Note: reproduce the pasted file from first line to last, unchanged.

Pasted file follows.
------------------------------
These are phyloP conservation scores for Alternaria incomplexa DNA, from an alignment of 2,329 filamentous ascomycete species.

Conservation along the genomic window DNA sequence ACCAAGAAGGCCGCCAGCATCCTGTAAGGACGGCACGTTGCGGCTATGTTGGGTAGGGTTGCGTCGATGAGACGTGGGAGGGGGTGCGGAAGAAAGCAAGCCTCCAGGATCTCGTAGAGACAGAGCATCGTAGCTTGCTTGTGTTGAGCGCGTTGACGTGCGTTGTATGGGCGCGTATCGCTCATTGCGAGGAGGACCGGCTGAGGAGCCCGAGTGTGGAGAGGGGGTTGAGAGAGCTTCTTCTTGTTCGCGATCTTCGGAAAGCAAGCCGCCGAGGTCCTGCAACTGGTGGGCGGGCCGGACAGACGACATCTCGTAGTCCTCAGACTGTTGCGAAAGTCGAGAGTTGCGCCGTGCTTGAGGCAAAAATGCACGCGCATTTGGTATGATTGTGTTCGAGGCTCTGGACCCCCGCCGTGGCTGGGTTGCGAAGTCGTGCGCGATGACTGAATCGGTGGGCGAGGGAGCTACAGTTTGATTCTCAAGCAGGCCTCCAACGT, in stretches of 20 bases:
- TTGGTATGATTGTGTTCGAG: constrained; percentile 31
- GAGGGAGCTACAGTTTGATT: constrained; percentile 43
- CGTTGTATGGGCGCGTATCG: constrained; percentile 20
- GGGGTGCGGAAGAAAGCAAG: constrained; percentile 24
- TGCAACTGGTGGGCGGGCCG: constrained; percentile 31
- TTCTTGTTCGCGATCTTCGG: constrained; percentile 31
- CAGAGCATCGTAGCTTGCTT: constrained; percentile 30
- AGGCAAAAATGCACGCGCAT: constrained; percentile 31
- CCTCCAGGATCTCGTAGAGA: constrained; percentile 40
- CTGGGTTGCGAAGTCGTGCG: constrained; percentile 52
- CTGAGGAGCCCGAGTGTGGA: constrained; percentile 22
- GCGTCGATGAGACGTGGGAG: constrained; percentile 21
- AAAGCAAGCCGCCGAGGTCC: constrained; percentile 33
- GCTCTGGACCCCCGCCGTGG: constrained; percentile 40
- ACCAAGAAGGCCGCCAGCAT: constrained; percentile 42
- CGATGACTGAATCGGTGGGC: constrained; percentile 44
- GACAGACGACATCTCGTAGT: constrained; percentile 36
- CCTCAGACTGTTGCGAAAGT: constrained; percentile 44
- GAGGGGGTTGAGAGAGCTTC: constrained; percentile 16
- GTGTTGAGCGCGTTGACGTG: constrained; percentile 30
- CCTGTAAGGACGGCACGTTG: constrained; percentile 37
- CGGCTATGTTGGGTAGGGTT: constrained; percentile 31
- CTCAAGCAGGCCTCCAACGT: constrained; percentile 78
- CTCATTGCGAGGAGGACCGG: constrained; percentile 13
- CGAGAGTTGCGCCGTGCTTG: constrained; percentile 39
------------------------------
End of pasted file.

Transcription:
These are phyloP conservation scores for Alternaria incomplexa DNA, from an alignment of 2,329 filamentous ascomycete species.

Conservation along the genomic window DNA sequence ACCAAGAAGGCCGCCAGCATCCTGTAAGGACGGCACGTTGCGGCTATGTTGGGTAGGGTTGCGTCGATGAGACGTGGGAGGGGGTGCGGAAGAAAGCAAGCCTCCAGGATCTCGTAGAGACAGAGCATCGTAGCTTGCTTGTGTTGAGCGCGTTGACGTGCGTTGTATGGGCGCGTATCGCTCATTGCGAGGAGGACCGGCTGAGGAGCCCGAGTGTGGAGAGGGGGTTGAGAGAGCTTCTTCTTGTTCGCGATCTTCGGAAAGCAAGCCGCCGAGGTCCTGCAACTGGTGGGCGGGCCGGACAGACGACATCTCGTAGTCCTCAGACTGTTGCGAAAGTCGAGAGTTGCGCCGTGCTTGAGGCAAAAATGCACGCGCATTTGGTATGATTGTGTTCGAGGCTCTGGACCCCCGCCGTGGCTGGGTTGCGAAGTCGTGCGCGATGACTGAATCGGTGGGCGAGGGAGCTACAGTTTGATTCTCAAGCAGGCCTCCAACGT, in stretches of 20 bases:
- TTGGTATGATTGTGTTCGAG: constrained; percentile 31
- GAGGGAGCTACAGTTTGATT: constrained; percentile 43
- CGTTGTATGGGCGCGTATCG: constrained; percentile 20
- GGGGTGCGGAAGAAAGCAAG: constrained; percentile 24
- TGCAACTGGTGGGCGGGCCG: constrained; percentile 31
- TTCTTGTTCGCGATCTTCGG: constrained; percentile 31
- CAGAGCATCGTAGCTTGCTT: constrained; percentile 30
- AGGCAAAAATGCACGCGCAT: constrained; percentile 31
- CCTCCAGGATCTCGTAGAGA: constrained; percentile 40
- CTGGGTTGCGAAGTCGTGCG: constrained; percentile 52
- CTGAGGAGCCCGAGTGTGGA: constrained; percentile 22
- GCGTCGATGAGACGTGGGAG: constrained; percentile 21
- AAAGCAAGCCGCCGAGGTCC: constrained; percentile 33
- GCTCTGGACCCCCGCCGTGG: constrained; percentile 40
- ACCAAGAAGGCCGCCAGCAT: constrained; percentile 42
- CGATGACTGAATCGGTGGGC: constrained; percentile 44
- GACAGACGACATCTCGTAGT: constrained; percentile 36
- CCTCAGACTGTTGCGAAAGT: constrained; percentile 44
- GAGGGGGTTGAGAGAGCTTC: constrained; percentile 16
- GTGTTGAGCGCGTTGACGTG: constrained; percentile 30
- CCTGTAAGGACGGCACGTTG: constrained; percentile 37
- CGGCTATGTTGGGTAGGGTT: constrained; percentile 31
- CTCAAGCAGGCCTCCAACGT: constrained; percentile 78
- CTCATTGCGAGGAGGACCGG: constrained; percentile 13
- CGAGAGTTGCGCCGTGCTTG: constrained; percentile 39